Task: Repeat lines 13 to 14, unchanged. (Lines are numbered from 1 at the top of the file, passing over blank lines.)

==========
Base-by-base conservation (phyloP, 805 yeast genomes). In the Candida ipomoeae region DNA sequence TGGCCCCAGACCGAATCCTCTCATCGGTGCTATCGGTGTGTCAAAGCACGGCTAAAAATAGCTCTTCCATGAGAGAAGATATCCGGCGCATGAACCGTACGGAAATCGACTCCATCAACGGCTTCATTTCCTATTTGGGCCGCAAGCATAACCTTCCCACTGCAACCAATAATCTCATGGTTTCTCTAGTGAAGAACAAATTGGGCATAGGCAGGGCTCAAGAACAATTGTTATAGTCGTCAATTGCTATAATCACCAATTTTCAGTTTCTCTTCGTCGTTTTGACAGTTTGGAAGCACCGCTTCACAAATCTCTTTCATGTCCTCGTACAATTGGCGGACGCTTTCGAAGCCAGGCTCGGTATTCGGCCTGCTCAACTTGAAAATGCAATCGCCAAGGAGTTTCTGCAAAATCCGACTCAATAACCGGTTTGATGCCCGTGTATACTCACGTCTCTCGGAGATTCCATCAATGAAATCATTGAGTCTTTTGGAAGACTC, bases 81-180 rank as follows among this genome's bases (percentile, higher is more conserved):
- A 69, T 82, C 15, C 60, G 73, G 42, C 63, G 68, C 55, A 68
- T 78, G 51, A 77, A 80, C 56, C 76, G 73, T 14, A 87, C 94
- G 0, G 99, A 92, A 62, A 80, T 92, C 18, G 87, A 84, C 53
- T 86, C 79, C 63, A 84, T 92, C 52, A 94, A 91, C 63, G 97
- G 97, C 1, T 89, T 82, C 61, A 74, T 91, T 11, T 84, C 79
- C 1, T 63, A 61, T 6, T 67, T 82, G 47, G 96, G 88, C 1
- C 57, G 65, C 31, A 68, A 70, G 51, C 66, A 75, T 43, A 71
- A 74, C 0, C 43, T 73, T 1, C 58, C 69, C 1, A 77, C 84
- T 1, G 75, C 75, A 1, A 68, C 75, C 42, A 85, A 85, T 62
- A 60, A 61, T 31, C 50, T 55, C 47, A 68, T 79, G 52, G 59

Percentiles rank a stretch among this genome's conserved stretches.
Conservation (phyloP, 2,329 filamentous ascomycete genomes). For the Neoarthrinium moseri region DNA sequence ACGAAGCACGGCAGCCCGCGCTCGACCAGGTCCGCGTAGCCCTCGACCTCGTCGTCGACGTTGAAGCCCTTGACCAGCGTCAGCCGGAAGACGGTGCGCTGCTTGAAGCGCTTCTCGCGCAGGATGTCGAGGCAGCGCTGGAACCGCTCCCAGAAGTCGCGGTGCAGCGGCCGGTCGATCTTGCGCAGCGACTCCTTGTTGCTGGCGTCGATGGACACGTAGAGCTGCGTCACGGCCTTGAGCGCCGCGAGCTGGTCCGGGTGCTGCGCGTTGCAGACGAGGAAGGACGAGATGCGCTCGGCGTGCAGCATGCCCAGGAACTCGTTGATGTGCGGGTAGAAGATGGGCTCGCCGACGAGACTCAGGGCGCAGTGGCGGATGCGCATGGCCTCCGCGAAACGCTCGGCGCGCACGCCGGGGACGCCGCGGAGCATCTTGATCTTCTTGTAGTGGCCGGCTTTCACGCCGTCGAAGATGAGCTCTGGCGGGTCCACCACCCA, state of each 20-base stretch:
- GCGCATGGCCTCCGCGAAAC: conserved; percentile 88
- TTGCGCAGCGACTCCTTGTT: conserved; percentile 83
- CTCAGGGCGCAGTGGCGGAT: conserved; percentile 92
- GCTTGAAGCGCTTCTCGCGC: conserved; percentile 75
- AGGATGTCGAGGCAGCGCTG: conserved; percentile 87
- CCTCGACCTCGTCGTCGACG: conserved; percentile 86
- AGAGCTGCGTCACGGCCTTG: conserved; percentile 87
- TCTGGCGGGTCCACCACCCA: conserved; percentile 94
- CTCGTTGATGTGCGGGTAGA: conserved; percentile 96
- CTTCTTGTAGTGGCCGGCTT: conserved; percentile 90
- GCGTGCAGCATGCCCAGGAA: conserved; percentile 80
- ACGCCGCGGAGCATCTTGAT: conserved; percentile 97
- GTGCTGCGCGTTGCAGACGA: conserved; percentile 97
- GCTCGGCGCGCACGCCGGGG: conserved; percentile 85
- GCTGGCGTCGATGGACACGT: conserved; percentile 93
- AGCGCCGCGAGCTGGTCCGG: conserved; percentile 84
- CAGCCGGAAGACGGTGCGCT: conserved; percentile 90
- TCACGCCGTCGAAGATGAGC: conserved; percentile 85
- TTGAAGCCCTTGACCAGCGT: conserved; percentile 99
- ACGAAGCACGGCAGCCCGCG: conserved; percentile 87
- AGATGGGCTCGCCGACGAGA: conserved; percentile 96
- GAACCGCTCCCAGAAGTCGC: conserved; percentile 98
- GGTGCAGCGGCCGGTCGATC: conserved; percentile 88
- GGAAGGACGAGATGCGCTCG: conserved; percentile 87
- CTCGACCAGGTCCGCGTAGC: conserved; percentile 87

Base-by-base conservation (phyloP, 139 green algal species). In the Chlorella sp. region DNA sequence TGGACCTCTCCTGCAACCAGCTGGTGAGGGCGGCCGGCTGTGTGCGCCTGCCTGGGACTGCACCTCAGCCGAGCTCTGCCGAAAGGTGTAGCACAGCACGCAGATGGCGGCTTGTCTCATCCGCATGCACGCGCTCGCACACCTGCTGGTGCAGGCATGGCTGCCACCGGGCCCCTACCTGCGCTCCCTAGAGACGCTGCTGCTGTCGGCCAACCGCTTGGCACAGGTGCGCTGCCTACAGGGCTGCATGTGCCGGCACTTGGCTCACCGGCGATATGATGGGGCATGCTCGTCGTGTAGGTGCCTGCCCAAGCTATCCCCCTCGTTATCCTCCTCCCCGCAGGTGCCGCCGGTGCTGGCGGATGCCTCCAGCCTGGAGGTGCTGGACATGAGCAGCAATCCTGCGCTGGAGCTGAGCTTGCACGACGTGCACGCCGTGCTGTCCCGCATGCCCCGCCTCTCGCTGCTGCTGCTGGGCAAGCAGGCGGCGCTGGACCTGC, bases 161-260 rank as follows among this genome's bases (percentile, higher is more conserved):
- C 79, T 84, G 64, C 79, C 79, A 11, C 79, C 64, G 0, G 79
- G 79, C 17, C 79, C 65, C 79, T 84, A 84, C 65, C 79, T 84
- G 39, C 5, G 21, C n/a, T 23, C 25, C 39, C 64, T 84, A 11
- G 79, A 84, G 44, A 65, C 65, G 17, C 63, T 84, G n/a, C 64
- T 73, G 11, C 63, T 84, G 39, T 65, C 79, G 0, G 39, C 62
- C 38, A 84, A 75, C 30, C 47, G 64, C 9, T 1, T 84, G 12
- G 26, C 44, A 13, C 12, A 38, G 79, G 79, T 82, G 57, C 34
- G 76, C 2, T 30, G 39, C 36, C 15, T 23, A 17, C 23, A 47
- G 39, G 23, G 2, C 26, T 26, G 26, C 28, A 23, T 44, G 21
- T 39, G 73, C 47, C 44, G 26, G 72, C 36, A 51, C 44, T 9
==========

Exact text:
Conservation (phyloP, 2,329 filamentous ascomycete genomes). For the Neoarthrinium moseri region DNA sequence ACGAAGCACGGCAGCCCGCGCTCGACCAGGTCCGCGTAGCCCTCGACCTCGTCGTCGACGTTGAAGCCCTTGACCAGCGTCAGCCGGAAGACGGTGCGCTGCTTGAAGCGCTTCTCGCGCAGGATGTCGAGGCAGCGCTGGAACCGCTCCCAGAAGTCGCGGTGCAGCGGCCGGTCGATCTTGCGCAGCGACTCCTTGTTGCTGGCGTCGATGGACACGTAGAGCTGCGTCACGGCCTTGAGCGCCGCGAGCTGGTCCGGGTGCTGCGCGTTGCAGACGAGGAAGGACGAGATGCGCTCGGCGTGCAGCATGCCCAGGAACTCGTTGATGTGCGGGTAGAAGATGGGCTCGCCGACGAGACTCAGGGCGCAGTGGCGGATGCGCATGGCCTCCGCGAAACGCTCGGCGCGCACGCCGGGGACGCCGCGGAGCATCTTGATCTTCTTGTAGTGGCCGGCTTTCACGCCGTCGAAGATGAGCTCTGGCGGGTCCACCACCCA, state of each 20-base stretch:
- GCGCATGGCCTCCGCGAAAC: conserved; percentile 88